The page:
The Medal of Honor is the highest honor a United States soldier can receive. Since it was created by an act of Congress in 1861, there have been 3,459 recipients. Approximately 17 percent of those died as a result of their heroic acts and received the medal posthumously. The medal is awarded by the president on behalf of Congress. The following is a gallery of the last ten recipients and a synopsis of their incredible acts of bravery and self-sacrifice.
Private First Class Ross A. McGinnis
Place and Date of Action: Baghdad, Iraq, December 4, 2006
Date of Issue: June 5, 2008
Private McGinnis and his company were patrolling an area of northeast Baghdad in an effort to help calm the intense sectarian violence that was ravishing the city at that time. While serving as a Humvee turret gunner, an insurgent grenade was thrown into the gunner’s hatch. Private McGinnis quickly yelled grenade allowing the four other crew members to protect themselves. Then, instead of jumping out of the hatch to safety, he covered the grenade with his body, sacrificing his life to ensure that all four fellow crew members survived. He was 19 years old.
Sergeant First Class Jared C. Monti
Place and Date of Action: Nuristan Province, Afghanistan, June 21, 2006
Date of Issue: September 17, 2009
While on an intelligence gathering mission in Afghanistan, Sergeant James C. Monti and his 16-man patrol were attacked by 50 or more insurgents. Realizing his unit was about to be overrun, he directed his men to a defensive position behind a rock formation. Once at this position, Sergeant Monti called in supporting fire while simultaneously engaging the insurgents with his rifle and a grenade. When he discovered one of his team members was wounded and caught in the open, he made three attempts amidst intense enemy fire to rescue him. On the third attempt Sergeant Monti was mortally wounded. His final words were reported to be, "I've made peace with God. Tell my family that I love them."
Chief Master Sergeant Richard L. Etchberger
Branch: Air Force
Place and Date of Action: Phou Pha Thi, Laos, March 11, 1968
Date of Issue: September 21, 2010
Previously, if a recommendation for a Medal of Honor was not made within three years of the engagement, it required a Congressional override. However, in 2008 Congress passed legislation that eliminated this requirement, and as a result Chief Master Sergeant Richard L. Etchberger was finally awarded the Medal of Honor for his heroic acts during the Vietnam War. Master Sergeant Etchberger was not a trained infantryman but a radar technician serving at a top secret installation in Laos when it was attacked by an enemy force. Despite having virtually no combat training, Etchberger held off the attackers with an M-16 while directing air strikes. Amidst heavy enemy fire Sergeant Etchberger was able to load three wounded comrades one-by-one into a rescue basket sent down from a hovering helicopter. After all three men were pulled to safety, Master Sergeant Etchberger was mortally wounded as he was being lifted to the helicopter. Because this radar station was top secret and located in Laos it wasn’t until the incident was declassified decades later that his family found out the actual place and circumstances of his death. Among the attendees at the White House award ceremony in 2010 was one of the men he helped rescue.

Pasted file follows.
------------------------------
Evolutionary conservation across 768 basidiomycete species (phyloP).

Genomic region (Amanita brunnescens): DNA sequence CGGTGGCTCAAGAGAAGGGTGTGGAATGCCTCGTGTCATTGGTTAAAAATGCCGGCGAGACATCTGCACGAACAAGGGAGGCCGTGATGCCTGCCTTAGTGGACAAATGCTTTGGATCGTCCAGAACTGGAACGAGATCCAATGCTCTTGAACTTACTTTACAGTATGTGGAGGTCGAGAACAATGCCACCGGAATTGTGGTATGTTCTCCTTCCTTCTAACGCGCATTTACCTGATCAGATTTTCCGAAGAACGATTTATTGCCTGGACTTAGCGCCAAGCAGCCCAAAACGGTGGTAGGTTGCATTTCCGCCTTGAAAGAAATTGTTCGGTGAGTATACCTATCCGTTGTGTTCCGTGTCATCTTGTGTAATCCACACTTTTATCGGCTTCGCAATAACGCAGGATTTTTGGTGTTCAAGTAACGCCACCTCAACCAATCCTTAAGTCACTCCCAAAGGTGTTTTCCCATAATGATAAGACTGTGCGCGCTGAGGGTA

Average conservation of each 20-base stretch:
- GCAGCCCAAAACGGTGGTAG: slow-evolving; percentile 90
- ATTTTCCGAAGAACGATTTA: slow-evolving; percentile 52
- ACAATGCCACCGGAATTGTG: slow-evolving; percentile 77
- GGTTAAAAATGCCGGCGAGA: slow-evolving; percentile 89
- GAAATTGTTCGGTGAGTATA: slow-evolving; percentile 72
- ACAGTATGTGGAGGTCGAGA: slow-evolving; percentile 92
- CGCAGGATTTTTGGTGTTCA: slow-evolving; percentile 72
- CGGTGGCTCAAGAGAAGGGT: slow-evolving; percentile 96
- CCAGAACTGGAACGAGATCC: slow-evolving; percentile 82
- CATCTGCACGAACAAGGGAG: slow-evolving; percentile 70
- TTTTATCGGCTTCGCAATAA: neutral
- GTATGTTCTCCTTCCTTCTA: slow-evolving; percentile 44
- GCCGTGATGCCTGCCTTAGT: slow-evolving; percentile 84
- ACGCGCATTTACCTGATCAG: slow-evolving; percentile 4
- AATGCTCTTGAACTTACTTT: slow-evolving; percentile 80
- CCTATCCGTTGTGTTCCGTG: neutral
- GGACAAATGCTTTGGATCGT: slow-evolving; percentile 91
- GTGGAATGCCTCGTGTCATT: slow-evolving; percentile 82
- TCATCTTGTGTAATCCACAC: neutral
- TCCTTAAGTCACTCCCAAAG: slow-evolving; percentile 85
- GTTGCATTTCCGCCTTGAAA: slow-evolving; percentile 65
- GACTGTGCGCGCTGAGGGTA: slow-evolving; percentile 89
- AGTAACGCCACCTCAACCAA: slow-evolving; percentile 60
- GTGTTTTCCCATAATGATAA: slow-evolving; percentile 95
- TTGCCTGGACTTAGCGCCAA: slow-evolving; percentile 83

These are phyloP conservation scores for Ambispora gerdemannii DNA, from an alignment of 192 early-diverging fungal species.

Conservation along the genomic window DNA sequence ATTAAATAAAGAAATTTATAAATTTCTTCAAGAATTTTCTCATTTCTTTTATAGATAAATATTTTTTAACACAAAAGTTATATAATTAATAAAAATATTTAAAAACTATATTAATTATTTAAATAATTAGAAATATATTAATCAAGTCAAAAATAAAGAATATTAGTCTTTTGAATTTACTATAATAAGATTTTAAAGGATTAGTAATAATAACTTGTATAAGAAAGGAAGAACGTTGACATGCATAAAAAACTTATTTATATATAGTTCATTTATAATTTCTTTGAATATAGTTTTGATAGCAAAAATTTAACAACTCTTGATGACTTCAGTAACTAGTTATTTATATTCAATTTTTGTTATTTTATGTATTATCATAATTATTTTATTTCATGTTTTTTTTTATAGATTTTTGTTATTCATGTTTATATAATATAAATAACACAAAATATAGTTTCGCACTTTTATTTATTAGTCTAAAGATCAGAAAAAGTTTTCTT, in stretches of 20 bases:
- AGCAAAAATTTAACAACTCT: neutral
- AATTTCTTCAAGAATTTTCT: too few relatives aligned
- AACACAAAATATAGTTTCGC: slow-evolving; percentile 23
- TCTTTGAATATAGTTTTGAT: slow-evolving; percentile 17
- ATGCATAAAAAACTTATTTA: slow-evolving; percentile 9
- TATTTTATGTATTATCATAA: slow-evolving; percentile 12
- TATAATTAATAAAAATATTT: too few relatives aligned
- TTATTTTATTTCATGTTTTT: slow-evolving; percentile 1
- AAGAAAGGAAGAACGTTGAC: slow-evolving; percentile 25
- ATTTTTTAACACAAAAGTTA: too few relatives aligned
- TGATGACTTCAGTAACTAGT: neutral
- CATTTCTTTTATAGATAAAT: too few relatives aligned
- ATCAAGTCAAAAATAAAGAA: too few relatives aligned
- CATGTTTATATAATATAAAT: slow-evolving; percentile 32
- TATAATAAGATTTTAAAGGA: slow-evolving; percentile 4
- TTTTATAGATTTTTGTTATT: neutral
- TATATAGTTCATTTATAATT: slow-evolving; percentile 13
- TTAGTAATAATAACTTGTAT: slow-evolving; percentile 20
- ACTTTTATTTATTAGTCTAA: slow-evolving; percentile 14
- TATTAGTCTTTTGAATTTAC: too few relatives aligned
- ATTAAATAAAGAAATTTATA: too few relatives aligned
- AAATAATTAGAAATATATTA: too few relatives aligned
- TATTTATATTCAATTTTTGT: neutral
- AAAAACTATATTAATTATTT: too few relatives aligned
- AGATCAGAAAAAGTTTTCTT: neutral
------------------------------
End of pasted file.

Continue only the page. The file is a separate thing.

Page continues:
Staff Sergeant Robert J. Miller
Place and Date of Action: Konar Province, Afghanistan, January 25, 2008
Date of Issue: October 6, 2010
A member of the Army’s famous Green Berets Special Forces group, Sergeant Miller and his team were ambushed by insurgents occupying an elevated and heavily fortified position. Serving as the point man during the engagement and cut-off from his team, Miller ordered them back to a safer position. To help cover their retreat, he charged the enemy position over exposed ground. Despite being shot in the torso he continued to press the attack, drawing fire from the 100 plus insurgent force. After killing 10 or more insurgents and wounding dozens of others, Sergeant Miller was mortally wounded. One of his fellow team members with him that day said, “I would not be alive today if not for his ultimate sacrifice.” He is survived by his mother, father, and seven brothers and sisters.
Staff Sergeant Salvatore A. Giunta
Place and Date of Action: Korengal Valley, Afghanistan, October 25, 2007
Date of Issue: November 16, 2010
Salvatore Giunta is the first living Medal of Honor recipient since the Vietnam War. During a nighttime patrol Sergeant Giunta and his team were engaged by a highly armed and organized insurgent force. The two lead men on the patrol were immediately struck down by gunfire. When a third was shot in the helmet, Giunta rushed to his assistance, pulled him to safety and began administering medical aid. As he administered aid he was struck by two bullets, one in his body armor while the other shattered the weapon slung around his back. The two wounded lead men of the patrol were now completely cut-off from the rest of the team. Sergeant Ginuta and his team pushed forward amongst intense enemy fire hurling grenades and reaching the first wounded man. While another team member tended to the first lead man’s injuries, Giunta charged ahead to the crest of a hill where he saw two insurgents carrying away the second lead man. Sergeant Giunta killed one of the insurgents and wounded the other, then dragged his wounded comrade to safety while helping him breathe for nearly an hour before the MEDEVAC arrived. Out of the Army since 2011, Giunta has always been reluctant of all the attention he received since the incident. During a 2010 "60 Minutes" interview he stated, "I'm not at peace with that at all. And coming and talking about it and people wanting to shake my hand because of it, it hurts me because it's not what I want. And to be with so many people doing so much stuff and then to be singled out - and put forward. I mean, everyone did something.”
Private First Class Henry Svehla
Place and Date of Action: Pyongony, Korea, June 12, 1952